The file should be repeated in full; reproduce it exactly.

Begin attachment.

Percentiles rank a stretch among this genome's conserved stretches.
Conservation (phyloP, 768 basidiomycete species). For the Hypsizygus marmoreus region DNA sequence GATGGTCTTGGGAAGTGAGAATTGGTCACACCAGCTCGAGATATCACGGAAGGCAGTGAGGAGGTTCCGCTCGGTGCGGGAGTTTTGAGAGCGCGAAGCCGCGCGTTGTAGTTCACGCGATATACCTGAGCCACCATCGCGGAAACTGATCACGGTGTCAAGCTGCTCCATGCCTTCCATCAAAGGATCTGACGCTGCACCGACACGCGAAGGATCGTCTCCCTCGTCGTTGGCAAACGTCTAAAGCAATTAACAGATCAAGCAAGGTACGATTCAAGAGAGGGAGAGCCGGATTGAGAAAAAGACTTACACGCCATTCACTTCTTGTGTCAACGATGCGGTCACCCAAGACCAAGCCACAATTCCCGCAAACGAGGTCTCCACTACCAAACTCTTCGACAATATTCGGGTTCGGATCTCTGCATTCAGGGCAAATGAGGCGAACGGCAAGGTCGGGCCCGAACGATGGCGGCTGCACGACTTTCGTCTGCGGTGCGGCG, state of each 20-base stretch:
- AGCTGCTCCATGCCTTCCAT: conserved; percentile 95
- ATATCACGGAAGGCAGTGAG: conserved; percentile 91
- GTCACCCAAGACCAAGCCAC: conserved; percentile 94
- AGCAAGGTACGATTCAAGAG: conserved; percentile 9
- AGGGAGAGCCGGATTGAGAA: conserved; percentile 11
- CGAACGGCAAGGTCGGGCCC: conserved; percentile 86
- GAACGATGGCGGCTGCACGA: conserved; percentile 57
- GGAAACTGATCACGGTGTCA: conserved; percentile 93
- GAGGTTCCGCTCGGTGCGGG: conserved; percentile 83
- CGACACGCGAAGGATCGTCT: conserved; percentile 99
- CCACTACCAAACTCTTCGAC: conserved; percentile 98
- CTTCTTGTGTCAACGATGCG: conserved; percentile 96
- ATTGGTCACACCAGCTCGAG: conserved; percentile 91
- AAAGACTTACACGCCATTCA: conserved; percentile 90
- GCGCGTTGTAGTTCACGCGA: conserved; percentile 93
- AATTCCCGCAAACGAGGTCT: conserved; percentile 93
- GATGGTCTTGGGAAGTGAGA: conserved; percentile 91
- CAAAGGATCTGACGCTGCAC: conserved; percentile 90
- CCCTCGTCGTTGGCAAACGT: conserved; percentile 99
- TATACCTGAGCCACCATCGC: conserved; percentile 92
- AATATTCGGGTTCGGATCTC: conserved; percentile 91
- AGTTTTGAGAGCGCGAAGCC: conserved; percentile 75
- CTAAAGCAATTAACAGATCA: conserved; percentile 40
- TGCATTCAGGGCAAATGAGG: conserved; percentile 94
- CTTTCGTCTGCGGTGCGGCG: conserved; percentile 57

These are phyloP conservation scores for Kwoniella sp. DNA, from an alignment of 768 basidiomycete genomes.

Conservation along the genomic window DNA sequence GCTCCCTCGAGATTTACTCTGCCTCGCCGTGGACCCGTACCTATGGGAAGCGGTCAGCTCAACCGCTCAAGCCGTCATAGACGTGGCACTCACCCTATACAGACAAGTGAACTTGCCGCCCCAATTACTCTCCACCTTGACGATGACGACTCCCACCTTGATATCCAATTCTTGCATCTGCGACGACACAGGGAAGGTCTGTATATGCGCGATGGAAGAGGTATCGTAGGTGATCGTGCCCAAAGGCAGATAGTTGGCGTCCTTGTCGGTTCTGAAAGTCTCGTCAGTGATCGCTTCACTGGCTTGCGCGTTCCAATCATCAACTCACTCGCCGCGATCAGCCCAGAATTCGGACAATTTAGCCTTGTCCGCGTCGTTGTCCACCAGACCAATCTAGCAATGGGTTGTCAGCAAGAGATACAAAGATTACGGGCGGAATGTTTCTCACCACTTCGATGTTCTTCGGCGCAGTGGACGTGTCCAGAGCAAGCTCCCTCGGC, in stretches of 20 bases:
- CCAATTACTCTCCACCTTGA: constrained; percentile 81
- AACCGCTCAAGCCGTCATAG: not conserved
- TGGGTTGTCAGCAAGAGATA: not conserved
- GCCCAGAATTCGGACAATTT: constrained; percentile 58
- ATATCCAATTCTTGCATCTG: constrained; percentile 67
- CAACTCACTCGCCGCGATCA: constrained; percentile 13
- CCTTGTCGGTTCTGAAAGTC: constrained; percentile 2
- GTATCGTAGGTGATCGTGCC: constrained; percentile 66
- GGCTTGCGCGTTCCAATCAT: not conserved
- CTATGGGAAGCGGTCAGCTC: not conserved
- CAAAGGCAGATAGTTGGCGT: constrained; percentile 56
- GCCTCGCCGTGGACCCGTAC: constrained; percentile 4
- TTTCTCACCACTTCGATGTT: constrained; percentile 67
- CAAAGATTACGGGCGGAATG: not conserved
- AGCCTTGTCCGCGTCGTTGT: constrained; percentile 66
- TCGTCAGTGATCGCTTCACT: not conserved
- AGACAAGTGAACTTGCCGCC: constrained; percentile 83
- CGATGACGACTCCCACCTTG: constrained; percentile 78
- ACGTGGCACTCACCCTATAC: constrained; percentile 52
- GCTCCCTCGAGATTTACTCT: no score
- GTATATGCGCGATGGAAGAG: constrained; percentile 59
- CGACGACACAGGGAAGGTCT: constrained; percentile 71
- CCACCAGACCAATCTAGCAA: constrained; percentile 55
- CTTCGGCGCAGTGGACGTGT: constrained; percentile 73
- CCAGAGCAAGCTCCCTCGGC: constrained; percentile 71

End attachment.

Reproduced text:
Percentiles rank a stretch among this genome's conserved stretches.
Conservation (phyloP, 768 basidiomycete species). For the Hypsizygus marmoreus region DNA sequence GATGGTCTTGGGAAGTGAGAATTGGTCACACCAGCTCGAGATATCACGGAAGGCAGTGAGGAGGTTCCGCTCGGTGCGGGAGTTTTGAGAGCGCGAAGCCGCGCGTTGTAGTTCACGCGATATACCTGAGCCACCATCGCGGAAACTGATCACGGTGTCAAGCTGCTCCATGCCTTCCATCAAAGGATCTGACGCTGCACCGACACGCGAAGGATCGTCTCCCTCGTCGTTGGCAAACGTCTAAAGCAATTAACAGATCAAGCAAGGTACGATTCAAGAGAGGGAGAGCCGGATTGAGAAAAAGACTTACACGCCATTCACTTCTTGTGTCAACGATGCGGTCACCCAAGACCAAGCCACAATTCCCGCAAACGAGGTCTCCACTACCAAACTCTTCGACAATATTCGGGTTCGGATCTCTGCATTCAGGGCAAATGAGGCGAACGGCAAGGTCGGGCCCGAACGATGGCGGCTGCACGACTTTCGTCTGCGGTGCGGCG, state of each 20-base stretch:
- AGCTGCTCCATGCCTTCCAT: conserved; percentile 95
- ATATCACGGAAGGCAGTGAG: conserved; percentile 91
- GTCACCCAAGACCAAGCCAC: conserved; percentile 94
- AGCAAGGTACGATTCAAGAG: conserved; percentile 9
- AGGGAGAGCCGGATTGAGAA: conserved; percentile 11
- CGAACGGCAAGGTCGGGCCC: conserved; percentile 86
- GAACGATGGCGGCTGCACGA: conserved; percentile 57
- GGAAACTGATCACGGTGTCA: conserved; percentile 93
- GAGGTTCCGCTCGGTGCGGG: conserved; percentile 83
- CGACACGCGAAGGATCGTCT: conserved; percentile 99
- CCACTACCAAACTCTTCGAC: conserved; percentile 98
- CTTCTTGTGTCAACGATGCG: conserved; percentile 96
- ATTGGTCACACCAGCTCGAG: conserved; percentile 91
- AAAGACTTACACGCCATTCA: conserved; percentile 90
- GCGCGTTGTAGTTCACGCGA: conserved; percentile 93
- AATTCCCGCAAACGAGGTCT: conserved; percentile 93
- GATGGTCTTGGGAAGTGAGA: conserved; percentile 91
- CAAAGGATCTGACGCTGCAC: conserved; percentile 90
- CCCTCGTCGTTGGCAAACGT: conserved; percentile 99
- TATACCTGAGCCACCATCGC: conserved; percentile 92
- AATATTCGGGTTCGGATCTC: conserved; percentile 91
- AGTTTTGAGAGCGCGAAGCC: conserved; percentile 75
- CTAAAGCAATTAACAGATCA: conserved; percentile 40
- TGCATTCAGGGCAAATGAGG: conserved; percentile 94
- CTTTCGTCTGCGGTGCGGCG: conserved; percentile 57

These are phyloP conservation scores for Kwoniella sp. DNA, from an alignment of 768 basidiomycete genomes.

Conservation along the genomic window DNA sequence GCTCCCTCGAGATTTACTCTGCCTCGCCGTGGACCCGTACCTATGGGAAGCGGTCAGCTCAACCGCTCAAGCCGTCATAGACGTGGCACTCACCCTATACAGACAAGTGAACTTGCCGCCCCAATTACTCTCCACCTTGACGATGACGACTCCCACCTTGATATCCAATTCTTGCATCTGCGACGACACAGGGAAGGTCTGTATATGCGCGATGGAAGAGGTATCGTAGGTGATCGTGCCCAAAGGCAGATAGTTGGCGTCCTTGTCGGTTCTGAAAGTCTCGTCAGTGATCGCTTCACTGGCTTGCGCGTTCCAATCATCAACTCACTCGCCGCGATCAGCCCAGAATTCGGACAATTTAGCCTTGTCCGCGTCGTTGTCCACCAGACCAATCTAGCAATGGGTTGTCAGCAAGAGATACAAAGATTACGGGCGGAATGTTTCTCACCACTTCGATGTTCTTCGGCGCAGTGGACGTGTCCAGAGCAAGCTCCCTCGGC, in stretches of 20 bases:
- CCAATTACTCTCCACCTTGA: constrained; percentile 81
- AACCGCTCAAGCCGTCATAG: not conserved
- TGGGTTGTCAGCAAGAGATA: not conserved
- GCCCAGAATTCGGACAATTT: constrained; percentile 58
- ATATCCAATTCTTGCATCTG: constrained; percentile 67
- CAACTCACTCGCCGCGATCA: constrained; percentile 13
- CCTTGTCGGTTCTGAAAGTC: constrained; percentile 2
- GTATCGTAGGTGATCGTGCC: constrained; percentile 66
- GGCTTGCGCGTTCCAATCAT: not conserved
- CTATGGGAAGCGGTCAGCTC: not conserved
- CAAAGGCAGATAGTTGGCGT: constrained; percentile 56
- GCCTCGCCGTGGACCCGTAC: constrained; percentile 4
- TTTCTCACCACTTCGATGTT: constrained; percentile 67
- CAAAGATTACGGGCGGAATG: not conserved
- AGCCTTGTCCGCGTCGTTGT: constrained; percentile 66
- TCGTCAGTGATCGCTTCACT: not conserved
- AGACAAGTGAACTTGCCGCC: constrained; percentile 83
- CGATGACGACTCCCACCTTG: constrained; percentile 78
- ACGTGGCACTCACCCTATAC: constrained; percentile 52
- GCTCCCTCGAGATTTACTCT: no score
- GTATATGCGCGATGGAAGAG: constrained; percentile 59
- CGACGACACAGGGAAGGTCT: constrained; percentile 71
- CCACCAGACCAATCTAGCAA: constrained; percentile 55
- CTTCGGCGCAGTGGACGTGT: constrained; percentile 73
- CCAGAGCAAGCTCCCTCGGC: constrained; percentile 71